So for liquid water to exist, it must be full of salts that lower its melting point so much salt that it’s more like brine than water. Which brings us to the question on everyone’s minds:. What does this discovery mean for the possibility of life on Mars?

Well, first things first: even if life could survive in this underground lake, that doesn’t mean it’s there. This is not evidence for life on Mars. But it does raise some fascinating new possibilities.

Liquid water is essential for life as we know it, which is why practically all of our search for life on other worlds revolves around water. We’ve found evidence for lakes and rivers on Mars, but until now we thought they vanished billions of years ago. So finding a massive underground lake there today changes things.

A lot. The problem is, the water would be an extremely harsh environment it’s full of salts, and freezing cold. Some especially hardy microbes, known as extremophiles, can live in places no other life on Earth could survive, but these conditions are even worse.

So to learn more about whether life could survive in Mars’s underground lake, we turned to Nilton Rennó, an astrobiology expert at the University of Michigan. According to Rennó, the water is too cold for life as we know it to survive and probably also too salty. But that doesn’t mean there’s definitely no life there.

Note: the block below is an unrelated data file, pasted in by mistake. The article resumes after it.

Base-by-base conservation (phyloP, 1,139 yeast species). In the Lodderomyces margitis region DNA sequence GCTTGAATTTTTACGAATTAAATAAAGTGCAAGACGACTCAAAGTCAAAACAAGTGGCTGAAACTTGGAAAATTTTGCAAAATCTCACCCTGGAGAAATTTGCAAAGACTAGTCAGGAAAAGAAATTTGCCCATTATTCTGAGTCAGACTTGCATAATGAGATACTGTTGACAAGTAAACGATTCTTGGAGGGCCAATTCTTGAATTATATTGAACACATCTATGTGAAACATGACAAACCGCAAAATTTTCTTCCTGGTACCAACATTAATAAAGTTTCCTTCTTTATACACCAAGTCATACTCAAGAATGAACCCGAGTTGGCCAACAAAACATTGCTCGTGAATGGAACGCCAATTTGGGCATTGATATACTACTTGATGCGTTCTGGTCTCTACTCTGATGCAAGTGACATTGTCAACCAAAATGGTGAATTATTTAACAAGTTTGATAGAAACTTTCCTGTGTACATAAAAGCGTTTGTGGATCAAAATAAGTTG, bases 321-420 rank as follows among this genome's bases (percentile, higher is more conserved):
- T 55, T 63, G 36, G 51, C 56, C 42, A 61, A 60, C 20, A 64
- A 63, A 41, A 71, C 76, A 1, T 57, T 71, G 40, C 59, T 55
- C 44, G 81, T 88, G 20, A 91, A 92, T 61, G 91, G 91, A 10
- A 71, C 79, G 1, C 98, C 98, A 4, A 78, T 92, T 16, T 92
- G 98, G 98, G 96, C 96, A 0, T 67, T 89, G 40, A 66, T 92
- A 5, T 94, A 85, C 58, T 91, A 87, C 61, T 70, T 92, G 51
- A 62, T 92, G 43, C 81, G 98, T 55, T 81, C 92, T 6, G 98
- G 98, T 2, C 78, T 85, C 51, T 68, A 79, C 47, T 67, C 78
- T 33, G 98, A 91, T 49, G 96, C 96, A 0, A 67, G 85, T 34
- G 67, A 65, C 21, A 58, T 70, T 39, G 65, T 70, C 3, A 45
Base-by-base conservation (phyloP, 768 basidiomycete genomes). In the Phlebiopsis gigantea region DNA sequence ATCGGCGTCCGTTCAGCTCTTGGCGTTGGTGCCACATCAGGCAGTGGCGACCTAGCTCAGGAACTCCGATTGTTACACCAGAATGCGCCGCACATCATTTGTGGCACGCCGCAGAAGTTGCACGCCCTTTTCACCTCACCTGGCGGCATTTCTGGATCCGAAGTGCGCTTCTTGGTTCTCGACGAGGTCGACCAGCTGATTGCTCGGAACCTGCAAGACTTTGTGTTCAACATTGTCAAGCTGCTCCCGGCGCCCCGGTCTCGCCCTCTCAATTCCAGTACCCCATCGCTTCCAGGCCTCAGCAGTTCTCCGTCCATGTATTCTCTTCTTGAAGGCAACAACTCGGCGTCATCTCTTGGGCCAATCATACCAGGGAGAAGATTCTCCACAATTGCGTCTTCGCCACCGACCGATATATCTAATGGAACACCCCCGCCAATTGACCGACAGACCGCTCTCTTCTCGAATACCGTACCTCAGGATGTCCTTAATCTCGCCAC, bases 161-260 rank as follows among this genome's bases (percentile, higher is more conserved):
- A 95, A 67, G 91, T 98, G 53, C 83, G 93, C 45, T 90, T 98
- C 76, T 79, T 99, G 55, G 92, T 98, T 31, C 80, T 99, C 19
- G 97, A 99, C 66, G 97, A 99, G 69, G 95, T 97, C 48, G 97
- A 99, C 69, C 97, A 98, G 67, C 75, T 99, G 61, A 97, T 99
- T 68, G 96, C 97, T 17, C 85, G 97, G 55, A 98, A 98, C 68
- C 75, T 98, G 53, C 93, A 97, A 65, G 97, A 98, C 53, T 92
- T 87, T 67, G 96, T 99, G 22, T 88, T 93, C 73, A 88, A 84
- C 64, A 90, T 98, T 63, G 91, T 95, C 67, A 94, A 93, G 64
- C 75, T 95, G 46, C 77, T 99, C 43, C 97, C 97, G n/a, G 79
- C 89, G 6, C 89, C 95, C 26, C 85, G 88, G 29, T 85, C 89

If there’s some source of heat below the surface that we don’t know about, it could mean the water is warmer and probably less salty than we think. Maybe to the point that life could survive. The other potential problem is the chemical composition of the salts dissolved in the lake.

We’re not talking table salt here this stuff is made up of perchlorates, chlorine-containing compounds that are toxic to humans. Martian soil is full of them. So if you ever get a chance to visit Mars’s underground lake, do not lick it!

But just because something is toxic to humans doesn’t mean it’s toxic to all life! In fact, there are microbes here on Earth that actually feed on perchlorates. Still, unless the water is much warmer and less salty than we think, it doesn’t look like life could stay alive in Mars’s underground lake.

Or at least … not right now. Mars used to be much warmer and wetter than it is today. And according to Rennó, ancient microbes could be preserved in the water for millions, if not billions of years.

Which means we now have a fantastic place to search for life on Mars. Of course, sending a mission to Mars to look for life a kilometer and a half below the surface is easier said than done. But maybe not impossible!

For more details on how we could look for evidence of life in this underground lake, plus more information about the research behind this discovery, we did a whole separate episode over on SciShow Space because we’re THAT excited about this! You can go to youtube.com/scishowspace to check it out. In the meantime, thanks for watching this special Breaking News episode of SciShow, and don’t forget to go to youtube.com/scishow and subscribe!